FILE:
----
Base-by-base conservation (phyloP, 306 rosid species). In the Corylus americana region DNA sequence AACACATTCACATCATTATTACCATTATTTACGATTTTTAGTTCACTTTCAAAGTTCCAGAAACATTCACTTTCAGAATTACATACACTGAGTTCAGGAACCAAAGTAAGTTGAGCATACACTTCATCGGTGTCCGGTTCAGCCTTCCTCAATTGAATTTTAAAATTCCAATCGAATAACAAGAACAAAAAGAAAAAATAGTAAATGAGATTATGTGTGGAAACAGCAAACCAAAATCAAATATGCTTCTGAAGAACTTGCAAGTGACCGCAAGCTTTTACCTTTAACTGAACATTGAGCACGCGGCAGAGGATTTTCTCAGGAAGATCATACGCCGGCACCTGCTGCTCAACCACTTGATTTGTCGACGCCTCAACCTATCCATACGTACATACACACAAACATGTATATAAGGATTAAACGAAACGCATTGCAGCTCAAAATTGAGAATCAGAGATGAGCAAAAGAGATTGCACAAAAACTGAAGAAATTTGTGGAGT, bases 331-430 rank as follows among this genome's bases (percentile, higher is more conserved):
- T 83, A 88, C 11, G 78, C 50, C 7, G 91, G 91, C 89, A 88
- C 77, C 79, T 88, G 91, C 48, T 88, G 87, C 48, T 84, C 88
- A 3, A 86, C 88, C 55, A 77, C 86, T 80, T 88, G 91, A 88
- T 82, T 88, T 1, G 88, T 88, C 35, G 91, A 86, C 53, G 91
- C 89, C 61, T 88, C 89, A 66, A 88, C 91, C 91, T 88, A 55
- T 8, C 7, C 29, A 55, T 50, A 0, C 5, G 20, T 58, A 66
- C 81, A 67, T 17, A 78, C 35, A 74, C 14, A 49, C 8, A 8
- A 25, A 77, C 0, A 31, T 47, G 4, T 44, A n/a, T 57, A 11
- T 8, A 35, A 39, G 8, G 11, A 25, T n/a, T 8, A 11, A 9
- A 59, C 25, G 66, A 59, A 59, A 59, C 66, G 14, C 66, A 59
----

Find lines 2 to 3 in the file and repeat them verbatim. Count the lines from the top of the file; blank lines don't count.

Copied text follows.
- T 83, A 88, C 11, G 78, C 50, C 7, G 91, G 91, C 89, A 88
- C 77, C 79, T 88, G 91, C 48, T 88, G 87, C 48, T 84, C 88